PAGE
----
Trump Warns Japan’s Abe ‘I Remember Pearl Harbor’ As Relations Tense Up

Prime Minister of Japan Shinzō Abe, and U.S. President Donald Trump hold a joint press conference in the Rose Garden at the White House in Washington, D.C., on Thursday, June 7, 2018. (Photo by Cheriss May/NurPhoto)
Prime Minister of Japan Shinz Abe, and U.S. President Donald Trump hold a joint press conference in the Rose Garden at the White House in Washington, D.C., on Thursday, June 7, 2018. (Photo by Cheriss May/NurPhoto vi... Prime Minister of Japan Shinz Abe, and U.S. President Donald Trump hold a joint press conference in the Rose Garden at the White House in Washington, D.C., on Thursday, June 7, 2018. (Photo by Cheriss May/NurPhoto via Getty Images) MORE LESS
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August 28, 2018 1:27 p.m.

During an economic discussion between President Trump and the Japanese prime minister in June, Trump raised Japan’s attack on Pearl Harbor in an attempt to negotiate a bilateral trade deal complimentary to the U.S.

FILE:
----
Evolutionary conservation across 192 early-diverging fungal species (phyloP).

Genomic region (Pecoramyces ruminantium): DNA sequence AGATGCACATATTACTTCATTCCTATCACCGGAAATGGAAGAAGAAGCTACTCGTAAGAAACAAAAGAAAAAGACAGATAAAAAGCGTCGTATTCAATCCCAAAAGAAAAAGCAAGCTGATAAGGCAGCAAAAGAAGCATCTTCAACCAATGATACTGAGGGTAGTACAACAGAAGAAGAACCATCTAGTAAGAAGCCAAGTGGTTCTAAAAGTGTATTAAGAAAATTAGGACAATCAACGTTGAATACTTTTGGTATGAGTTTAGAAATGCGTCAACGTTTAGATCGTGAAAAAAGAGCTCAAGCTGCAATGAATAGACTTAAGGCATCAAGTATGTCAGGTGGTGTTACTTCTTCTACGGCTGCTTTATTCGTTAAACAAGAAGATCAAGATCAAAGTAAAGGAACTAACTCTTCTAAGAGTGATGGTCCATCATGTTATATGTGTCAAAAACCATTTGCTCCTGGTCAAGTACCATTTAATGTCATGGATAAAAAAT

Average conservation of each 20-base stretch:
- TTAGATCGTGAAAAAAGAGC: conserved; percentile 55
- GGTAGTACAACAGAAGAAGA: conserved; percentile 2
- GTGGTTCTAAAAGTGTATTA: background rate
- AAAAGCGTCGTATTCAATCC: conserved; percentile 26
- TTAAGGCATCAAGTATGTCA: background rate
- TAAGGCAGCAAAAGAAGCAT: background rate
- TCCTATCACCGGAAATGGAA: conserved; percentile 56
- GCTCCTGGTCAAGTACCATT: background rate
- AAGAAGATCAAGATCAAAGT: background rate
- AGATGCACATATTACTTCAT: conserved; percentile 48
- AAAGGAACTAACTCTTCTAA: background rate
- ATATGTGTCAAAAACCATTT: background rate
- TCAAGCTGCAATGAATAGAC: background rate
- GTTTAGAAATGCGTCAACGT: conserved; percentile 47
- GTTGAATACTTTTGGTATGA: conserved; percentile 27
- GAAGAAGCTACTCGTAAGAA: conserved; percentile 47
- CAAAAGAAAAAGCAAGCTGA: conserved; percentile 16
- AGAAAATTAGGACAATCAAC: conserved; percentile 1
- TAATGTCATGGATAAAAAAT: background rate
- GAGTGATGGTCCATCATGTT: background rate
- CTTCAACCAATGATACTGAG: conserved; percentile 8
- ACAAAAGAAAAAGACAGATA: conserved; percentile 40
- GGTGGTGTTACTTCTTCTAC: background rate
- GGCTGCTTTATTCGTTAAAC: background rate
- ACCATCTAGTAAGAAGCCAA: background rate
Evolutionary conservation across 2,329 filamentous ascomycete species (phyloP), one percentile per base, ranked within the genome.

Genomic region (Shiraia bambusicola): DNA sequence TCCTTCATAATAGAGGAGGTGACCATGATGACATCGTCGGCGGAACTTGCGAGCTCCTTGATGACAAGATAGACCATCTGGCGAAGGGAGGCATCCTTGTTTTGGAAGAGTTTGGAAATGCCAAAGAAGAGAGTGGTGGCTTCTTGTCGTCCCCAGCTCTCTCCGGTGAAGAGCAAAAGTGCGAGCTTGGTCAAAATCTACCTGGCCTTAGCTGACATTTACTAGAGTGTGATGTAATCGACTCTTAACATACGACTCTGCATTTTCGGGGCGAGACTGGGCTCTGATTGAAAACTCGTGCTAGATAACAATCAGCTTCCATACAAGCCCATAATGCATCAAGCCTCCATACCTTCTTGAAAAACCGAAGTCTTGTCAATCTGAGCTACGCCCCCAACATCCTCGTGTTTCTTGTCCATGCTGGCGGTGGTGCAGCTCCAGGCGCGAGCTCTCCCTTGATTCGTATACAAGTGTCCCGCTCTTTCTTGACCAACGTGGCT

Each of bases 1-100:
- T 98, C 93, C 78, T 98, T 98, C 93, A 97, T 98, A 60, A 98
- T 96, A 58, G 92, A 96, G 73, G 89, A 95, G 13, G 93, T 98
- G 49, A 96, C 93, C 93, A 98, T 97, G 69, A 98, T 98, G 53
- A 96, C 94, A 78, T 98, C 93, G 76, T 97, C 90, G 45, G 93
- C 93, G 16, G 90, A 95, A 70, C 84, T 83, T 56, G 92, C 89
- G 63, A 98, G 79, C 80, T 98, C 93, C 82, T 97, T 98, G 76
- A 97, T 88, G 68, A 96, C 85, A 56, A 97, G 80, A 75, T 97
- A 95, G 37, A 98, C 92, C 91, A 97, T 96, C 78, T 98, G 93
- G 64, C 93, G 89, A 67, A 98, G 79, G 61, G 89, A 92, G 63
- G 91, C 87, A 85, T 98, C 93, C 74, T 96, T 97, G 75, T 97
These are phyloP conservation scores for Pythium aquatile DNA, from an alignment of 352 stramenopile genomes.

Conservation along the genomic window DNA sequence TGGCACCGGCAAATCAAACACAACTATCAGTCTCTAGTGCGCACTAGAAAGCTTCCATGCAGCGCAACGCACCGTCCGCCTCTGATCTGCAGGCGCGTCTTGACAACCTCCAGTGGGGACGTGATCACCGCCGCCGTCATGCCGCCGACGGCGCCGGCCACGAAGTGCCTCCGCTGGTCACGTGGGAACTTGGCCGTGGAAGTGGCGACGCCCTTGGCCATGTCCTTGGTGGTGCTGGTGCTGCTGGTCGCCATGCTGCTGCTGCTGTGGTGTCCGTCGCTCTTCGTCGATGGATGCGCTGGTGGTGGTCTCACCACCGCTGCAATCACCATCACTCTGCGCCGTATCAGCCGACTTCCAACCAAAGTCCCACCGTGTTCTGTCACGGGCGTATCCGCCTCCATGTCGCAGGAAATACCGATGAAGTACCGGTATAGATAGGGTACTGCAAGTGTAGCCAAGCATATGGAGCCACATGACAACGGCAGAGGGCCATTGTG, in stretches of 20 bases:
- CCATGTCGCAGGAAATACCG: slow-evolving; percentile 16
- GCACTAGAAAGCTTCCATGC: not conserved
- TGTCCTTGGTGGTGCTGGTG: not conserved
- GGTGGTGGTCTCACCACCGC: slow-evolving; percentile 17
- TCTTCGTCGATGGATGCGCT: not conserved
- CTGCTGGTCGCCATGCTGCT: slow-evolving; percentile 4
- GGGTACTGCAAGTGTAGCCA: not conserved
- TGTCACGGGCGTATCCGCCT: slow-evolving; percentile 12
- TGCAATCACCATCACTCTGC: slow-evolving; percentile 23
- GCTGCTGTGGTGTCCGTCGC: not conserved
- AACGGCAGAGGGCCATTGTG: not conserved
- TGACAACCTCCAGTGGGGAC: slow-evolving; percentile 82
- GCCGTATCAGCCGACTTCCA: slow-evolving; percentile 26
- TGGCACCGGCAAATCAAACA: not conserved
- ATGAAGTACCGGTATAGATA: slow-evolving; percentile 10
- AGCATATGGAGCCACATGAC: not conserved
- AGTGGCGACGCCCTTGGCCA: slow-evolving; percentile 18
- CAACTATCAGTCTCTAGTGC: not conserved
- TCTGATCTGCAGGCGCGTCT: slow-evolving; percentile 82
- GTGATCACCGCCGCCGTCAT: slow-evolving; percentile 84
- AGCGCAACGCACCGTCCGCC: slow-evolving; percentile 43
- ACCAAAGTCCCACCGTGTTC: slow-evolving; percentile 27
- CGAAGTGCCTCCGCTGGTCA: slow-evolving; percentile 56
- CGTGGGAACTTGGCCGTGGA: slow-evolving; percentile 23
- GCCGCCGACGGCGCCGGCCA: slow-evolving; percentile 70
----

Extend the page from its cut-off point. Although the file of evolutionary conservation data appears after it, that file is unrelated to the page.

“I remember Pearl Harbor,” Trump told Prime Minister Shinzo Abe, according to The Washington Post, referencing the surprise attack, which launched the U.S. into World War II. The U.S. eventually launched its first and only nuclear weapons bombing in history against Japan.

Abe was enraged by the meeting with Trump, an incident the Post called reflective of the two’s relationship; a bond that was once close, but has become increasingly strained.

The main sources of contention between the two world leaders stem from Trump’s approach to negotiating denuclearization with North Korea and the President’s view on Japan’s trade practices.

Those divisions are creating an obvious rift. In July, Japan held a secret meeting with North Korea to discuss the return of Japanese citizens abducted by North Korea. While the U.S. was frustrated that Japan concealed the meeting, Tokyo officials told the Post that they couldn’t rely solely on the Trump administration to negotiate for them.

Despite the growing rift between the two leaders — whose friendship was strengthened through their shared loved of hitting the links — Abe doesn’t regret gambling on a strong relationship with Trump because without the personal bond, relations would be much worse, officials told the Post.

Read the Post’s full report here. 

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